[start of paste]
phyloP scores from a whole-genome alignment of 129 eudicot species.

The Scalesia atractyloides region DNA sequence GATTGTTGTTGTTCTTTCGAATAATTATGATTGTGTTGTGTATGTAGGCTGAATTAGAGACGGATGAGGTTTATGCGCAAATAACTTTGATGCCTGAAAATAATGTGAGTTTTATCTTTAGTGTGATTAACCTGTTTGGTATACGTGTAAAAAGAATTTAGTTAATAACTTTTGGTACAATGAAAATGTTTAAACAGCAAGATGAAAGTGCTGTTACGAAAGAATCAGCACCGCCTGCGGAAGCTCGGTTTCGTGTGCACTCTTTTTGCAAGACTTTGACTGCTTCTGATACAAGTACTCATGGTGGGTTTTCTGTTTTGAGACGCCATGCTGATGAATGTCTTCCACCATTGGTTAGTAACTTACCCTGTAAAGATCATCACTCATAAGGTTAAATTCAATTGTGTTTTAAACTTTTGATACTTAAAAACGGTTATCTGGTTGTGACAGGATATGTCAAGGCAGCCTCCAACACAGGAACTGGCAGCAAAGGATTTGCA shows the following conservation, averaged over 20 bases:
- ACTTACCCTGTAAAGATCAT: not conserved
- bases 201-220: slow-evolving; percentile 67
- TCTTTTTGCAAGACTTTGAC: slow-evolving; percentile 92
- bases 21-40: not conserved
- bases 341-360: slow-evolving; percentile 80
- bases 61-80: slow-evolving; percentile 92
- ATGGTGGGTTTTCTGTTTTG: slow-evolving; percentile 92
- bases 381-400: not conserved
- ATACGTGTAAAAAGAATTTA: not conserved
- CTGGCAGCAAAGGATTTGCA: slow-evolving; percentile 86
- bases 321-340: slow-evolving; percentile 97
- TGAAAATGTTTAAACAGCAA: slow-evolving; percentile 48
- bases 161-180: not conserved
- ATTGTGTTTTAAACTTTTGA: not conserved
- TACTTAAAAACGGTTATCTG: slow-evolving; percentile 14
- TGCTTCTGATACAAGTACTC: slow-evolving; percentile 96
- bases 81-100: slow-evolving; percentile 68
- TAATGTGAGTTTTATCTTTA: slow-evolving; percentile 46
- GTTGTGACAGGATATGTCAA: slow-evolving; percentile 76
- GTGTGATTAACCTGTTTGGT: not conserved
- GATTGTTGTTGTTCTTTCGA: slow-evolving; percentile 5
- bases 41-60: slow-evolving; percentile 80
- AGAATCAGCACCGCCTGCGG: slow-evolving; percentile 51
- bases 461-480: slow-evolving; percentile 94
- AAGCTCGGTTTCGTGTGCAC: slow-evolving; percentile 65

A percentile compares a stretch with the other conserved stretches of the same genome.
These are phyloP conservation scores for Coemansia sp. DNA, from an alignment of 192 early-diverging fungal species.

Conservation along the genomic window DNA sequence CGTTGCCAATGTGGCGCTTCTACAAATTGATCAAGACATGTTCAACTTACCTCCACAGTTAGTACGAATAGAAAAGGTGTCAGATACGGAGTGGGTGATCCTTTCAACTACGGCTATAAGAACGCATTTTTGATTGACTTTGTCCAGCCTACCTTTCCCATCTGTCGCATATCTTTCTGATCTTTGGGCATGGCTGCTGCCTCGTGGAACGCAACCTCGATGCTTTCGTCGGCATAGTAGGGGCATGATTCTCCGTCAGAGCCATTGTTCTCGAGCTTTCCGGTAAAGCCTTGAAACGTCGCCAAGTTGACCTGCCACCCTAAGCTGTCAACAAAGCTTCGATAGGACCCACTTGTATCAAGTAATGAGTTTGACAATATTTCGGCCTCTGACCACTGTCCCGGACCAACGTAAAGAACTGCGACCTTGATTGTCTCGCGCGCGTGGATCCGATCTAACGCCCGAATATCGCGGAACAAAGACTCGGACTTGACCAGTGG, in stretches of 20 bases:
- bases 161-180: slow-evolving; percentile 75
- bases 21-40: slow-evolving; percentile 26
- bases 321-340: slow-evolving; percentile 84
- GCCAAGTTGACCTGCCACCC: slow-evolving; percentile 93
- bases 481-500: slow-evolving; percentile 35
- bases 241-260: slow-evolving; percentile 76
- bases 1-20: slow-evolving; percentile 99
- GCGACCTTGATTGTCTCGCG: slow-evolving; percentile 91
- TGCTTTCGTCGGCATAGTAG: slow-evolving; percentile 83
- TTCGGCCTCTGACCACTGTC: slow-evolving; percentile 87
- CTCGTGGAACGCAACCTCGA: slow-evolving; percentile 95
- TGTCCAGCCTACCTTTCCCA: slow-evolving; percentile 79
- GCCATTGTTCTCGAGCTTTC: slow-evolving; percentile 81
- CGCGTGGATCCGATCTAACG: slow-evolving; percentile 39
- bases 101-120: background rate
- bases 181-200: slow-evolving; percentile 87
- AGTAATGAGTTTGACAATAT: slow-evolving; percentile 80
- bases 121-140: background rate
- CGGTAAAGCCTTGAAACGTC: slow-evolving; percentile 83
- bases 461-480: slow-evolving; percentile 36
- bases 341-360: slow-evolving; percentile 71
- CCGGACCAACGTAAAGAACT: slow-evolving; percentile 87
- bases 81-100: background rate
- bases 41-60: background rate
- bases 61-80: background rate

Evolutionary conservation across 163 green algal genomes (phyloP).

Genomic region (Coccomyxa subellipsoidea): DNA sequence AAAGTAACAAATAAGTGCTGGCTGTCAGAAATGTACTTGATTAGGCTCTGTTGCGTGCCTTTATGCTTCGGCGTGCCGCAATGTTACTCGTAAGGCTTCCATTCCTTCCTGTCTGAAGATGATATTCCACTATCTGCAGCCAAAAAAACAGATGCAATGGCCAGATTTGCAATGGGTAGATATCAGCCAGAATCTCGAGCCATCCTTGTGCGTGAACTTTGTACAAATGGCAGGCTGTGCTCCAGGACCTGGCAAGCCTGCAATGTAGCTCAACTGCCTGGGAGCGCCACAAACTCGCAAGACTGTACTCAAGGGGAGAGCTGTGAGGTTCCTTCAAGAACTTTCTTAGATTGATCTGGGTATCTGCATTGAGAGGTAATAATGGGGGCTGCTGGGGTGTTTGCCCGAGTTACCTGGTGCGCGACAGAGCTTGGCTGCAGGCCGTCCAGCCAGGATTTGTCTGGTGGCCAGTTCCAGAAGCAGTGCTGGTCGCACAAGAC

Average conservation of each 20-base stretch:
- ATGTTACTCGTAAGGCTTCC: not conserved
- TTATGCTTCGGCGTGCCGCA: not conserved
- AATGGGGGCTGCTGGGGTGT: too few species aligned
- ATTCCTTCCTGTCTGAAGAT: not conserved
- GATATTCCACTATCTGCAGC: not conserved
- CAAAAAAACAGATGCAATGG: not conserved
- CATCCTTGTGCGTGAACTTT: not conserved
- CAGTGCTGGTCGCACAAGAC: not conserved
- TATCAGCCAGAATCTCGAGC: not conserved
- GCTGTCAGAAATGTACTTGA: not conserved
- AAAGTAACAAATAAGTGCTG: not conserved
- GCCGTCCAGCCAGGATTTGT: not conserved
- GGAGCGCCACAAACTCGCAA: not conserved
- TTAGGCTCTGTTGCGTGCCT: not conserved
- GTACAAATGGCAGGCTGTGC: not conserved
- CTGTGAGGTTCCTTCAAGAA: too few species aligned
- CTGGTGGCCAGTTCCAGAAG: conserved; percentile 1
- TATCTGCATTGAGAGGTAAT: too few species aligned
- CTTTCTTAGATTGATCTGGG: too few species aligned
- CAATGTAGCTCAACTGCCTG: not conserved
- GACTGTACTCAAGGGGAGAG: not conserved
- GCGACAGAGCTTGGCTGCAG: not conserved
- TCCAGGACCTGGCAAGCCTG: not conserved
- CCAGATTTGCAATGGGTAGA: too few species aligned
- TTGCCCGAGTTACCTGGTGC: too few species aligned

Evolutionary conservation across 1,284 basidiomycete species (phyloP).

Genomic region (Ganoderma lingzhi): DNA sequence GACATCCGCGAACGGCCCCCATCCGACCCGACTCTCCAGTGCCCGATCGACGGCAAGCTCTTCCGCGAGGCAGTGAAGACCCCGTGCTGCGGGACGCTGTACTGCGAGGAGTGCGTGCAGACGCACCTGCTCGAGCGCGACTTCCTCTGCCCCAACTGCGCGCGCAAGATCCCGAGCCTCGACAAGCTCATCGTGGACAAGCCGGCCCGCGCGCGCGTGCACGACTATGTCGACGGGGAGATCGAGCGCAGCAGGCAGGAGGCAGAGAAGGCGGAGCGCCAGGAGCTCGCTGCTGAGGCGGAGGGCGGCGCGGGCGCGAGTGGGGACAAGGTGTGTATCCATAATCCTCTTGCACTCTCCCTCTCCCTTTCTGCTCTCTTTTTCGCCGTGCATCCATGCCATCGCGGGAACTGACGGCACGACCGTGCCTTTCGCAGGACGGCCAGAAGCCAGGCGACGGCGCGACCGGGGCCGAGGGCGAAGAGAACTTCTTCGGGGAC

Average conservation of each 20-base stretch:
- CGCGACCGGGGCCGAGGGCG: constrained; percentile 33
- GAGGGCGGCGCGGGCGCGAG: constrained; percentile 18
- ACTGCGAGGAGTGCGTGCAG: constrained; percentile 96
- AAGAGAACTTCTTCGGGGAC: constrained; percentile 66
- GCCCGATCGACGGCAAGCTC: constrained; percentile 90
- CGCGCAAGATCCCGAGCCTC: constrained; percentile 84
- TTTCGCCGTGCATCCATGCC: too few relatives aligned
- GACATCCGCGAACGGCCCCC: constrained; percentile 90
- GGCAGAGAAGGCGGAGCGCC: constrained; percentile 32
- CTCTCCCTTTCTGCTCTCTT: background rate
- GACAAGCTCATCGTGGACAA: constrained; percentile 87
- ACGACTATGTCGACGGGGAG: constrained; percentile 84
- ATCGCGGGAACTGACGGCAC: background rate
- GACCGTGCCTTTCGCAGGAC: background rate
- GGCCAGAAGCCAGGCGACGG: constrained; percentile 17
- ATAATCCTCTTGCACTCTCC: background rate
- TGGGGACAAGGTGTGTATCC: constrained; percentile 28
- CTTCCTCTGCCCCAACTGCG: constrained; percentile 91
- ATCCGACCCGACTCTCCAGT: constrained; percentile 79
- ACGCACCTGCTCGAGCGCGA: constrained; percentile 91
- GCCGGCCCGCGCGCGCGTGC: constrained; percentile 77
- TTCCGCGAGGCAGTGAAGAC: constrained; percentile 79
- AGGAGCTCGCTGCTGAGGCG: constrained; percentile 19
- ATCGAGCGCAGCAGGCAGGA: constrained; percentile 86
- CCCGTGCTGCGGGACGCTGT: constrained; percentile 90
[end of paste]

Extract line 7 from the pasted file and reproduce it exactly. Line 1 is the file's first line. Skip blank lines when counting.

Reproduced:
- bases 341-360: slow-evolving; percentile 80